How will the coronavirus change perceptions
of climate change
By Krestine Reed
I’ve become interested in how COVID-19 sequestration (a.k.a. social distancing and shelter-in-place) may effect GHG and other factors contributing to climate change. There is much being written that acknowledges just how little time is required to make a significant visible and measurable change. We are currently emerged in a real-time case study that shows how existing energy and economic systems adapt to abrupt changes. I’m just hoping that those in the power seats are paying attention. Here is an article of interest that was in Scientific American, March 12, 2020.
“History suggests that global disasters, particularly those with major effects on the economy, tend to drive a temporary decline in carbon emissions. The 2008 recession, for instance, was accompanied by a temporary dip in global carbon emissions. On a local scale, the climate impact of an epidemic is more complex—it’s likely to hinge on a wide variety of changes in the way people carry out their daily lives, from how often they leave their homes to how they travel around their cities to how they do their shopping.” https://www.scientificamerican.com/article/how-the-coronavirus-pandemic-is-affecting-co2-emissions/.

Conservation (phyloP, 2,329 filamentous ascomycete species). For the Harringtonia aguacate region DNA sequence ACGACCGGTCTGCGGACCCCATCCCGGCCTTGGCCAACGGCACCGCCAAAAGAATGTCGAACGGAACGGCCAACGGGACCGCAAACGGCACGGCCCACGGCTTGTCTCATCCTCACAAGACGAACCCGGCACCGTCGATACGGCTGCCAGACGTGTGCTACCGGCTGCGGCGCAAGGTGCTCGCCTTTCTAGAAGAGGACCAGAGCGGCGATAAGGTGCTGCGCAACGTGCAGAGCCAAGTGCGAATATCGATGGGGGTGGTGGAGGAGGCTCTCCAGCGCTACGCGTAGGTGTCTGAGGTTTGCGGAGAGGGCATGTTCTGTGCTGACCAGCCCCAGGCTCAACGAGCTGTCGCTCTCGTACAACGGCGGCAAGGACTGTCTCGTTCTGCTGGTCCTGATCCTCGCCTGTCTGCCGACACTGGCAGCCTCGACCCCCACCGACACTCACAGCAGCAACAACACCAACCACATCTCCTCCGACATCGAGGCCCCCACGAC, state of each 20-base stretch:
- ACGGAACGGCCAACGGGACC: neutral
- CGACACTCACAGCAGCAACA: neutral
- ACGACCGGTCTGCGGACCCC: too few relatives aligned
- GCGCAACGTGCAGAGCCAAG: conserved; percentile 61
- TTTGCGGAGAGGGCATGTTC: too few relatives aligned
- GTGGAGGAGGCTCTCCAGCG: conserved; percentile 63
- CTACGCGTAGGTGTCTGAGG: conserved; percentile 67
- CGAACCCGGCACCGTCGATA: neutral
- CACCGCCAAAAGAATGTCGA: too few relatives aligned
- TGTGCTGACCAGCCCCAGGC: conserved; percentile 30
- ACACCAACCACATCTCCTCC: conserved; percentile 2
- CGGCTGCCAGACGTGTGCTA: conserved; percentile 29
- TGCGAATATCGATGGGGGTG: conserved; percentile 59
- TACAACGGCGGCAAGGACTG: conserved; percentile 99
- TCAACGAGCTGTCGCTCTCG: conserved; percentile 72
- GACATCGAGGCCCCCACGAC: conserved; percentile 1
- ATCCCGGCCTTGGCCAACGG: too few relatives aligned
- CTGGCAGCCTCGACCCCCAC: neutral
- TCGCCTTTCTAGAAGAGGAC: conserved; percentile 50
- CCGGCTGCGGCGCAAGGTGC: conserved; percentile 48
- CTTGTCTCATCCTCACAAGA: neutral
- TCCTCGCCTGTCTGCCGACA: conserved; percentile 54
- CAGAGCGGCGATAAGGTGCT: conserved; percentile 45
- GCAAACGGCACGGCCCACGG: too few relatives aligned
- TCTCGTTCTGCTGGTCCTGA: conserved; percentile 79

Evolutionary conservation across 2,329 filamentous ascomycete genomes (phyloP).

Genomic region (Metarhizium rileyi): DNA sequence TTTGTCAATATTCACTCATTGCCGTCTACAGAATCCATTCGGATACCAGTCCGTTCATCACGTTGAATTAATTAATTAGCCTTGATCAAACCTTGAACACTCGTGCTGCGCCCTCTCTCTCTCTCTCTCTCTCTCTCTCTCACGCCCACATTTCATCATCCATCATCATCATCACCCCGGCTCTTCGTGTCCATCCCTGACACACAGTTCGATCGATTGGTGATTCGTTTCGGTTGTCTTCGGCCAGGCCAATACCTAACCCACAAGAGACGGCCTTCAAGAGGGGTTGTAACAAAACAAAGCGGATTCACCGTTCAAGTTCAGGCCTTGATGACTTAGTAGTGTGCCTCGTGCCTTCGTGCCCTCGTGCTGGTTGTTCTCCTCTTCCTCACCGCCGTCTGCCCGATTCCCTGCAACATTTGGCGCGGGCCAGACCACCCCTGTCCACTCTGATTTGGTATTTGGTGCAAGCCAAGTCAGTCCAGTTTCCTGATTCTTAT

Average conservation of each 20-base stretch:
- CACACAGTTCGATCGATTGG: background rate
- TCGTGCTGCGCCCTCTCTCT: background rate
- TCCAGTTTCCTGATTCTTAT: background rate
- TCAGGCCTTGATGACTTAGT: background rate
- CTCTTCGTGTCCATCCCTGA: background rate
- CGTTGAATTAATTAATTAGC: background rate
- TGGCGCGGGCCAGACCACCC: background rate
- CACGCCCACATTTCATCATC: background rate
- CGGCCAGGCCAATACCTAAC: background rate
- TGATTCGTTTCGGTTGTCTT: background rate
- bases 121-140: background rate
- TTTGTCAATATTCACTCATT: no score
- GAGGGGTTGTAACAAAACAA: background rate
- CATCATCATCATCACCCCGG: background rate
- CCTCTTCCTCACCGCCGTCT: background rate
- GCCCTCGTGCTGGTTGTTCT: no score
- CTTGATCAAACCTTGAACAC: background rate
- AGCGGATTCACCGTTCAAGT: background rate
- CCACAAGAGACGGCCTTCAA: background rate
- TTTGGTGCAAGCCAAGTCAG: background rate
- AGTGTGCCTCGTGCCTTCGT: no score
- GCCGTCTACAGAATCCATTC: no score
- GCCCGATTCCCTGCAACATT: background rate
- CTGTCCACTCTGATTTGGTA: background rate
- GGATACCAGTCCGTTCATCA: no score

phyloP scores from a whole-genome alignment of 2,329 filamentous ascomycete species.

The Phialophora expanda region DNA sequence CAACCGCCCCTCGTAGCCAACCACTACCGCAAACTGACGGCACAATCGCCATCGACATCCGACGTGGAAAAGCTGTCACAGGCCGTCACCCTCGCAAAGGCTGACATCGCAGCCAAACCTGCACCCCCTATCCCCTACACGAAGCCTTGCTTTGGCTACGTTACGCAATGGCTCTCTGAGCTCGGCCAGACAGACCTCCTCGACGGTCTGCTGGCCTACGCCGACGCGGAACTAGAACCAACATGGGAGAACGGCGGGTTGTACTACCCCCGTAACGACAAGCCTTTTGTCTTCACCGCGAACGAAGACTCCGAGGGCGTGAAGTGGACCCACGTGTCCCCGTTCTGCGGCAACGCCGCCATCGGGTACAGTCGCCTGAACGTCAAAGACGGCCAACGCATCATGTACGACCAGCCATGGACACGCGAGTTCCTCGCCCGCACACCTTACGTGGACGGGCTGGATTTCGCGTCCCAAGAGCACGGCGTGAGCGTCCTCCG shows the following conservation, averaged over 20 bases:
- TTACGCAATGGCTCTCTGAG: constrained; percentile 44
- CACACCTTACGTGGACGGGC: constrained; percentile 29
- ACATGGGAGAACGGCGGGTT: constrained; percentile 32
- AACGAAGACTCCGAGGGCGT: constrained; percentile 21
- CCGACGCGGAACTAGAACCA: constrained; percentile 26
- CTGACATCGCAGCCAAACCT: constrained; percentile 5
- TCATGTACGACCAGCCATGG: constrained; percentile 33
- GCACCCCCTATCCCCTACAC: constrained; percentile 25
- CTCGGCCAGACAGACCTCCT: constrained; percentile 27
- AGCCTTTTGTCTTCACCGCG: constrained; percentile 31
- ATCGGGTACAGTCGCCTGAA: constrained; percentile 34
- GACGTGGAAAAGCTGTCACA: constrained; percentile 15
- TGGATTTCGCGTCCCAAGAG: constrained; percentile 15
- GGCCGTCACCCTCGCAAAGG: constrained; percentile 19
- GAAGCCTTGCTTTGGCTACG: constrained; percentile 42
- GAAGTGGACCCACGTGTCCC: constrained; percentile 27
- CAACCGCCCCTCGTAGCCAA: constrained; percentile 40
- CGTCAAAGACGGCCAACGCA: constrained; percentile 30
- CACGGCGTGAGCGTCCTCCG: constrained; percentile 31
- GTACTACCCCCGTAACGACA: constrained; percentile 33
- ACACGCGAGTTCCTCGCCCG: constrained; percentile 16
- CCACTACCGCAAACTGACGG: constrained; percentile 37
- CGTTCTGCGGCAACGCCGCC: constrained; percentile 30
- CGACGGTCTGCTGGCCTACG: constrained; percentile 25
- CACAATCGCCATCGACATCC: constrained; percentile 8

I recently noticed that capitalism never misses a profit making opportunity. In the security of our “social distancing” confines comes the offer to purchase a new automobile and have it delivered to your driveway. And if your personal income stream is interrupted by COVID-19, you are offered extended terms in which to begin repayment. Now that’s ingenious marketing in a fear-based downturned economy. Only in America does consumerism and materialism have the fervor of religion. I’m a little disappointed though, so far I’ve only seen automobile manufacturers of combustion engines offering this deal. At my new house, I got local channels included in the Wave package, so I watched some TV with all those ads. Thank goodness I can get the TV channels option removed.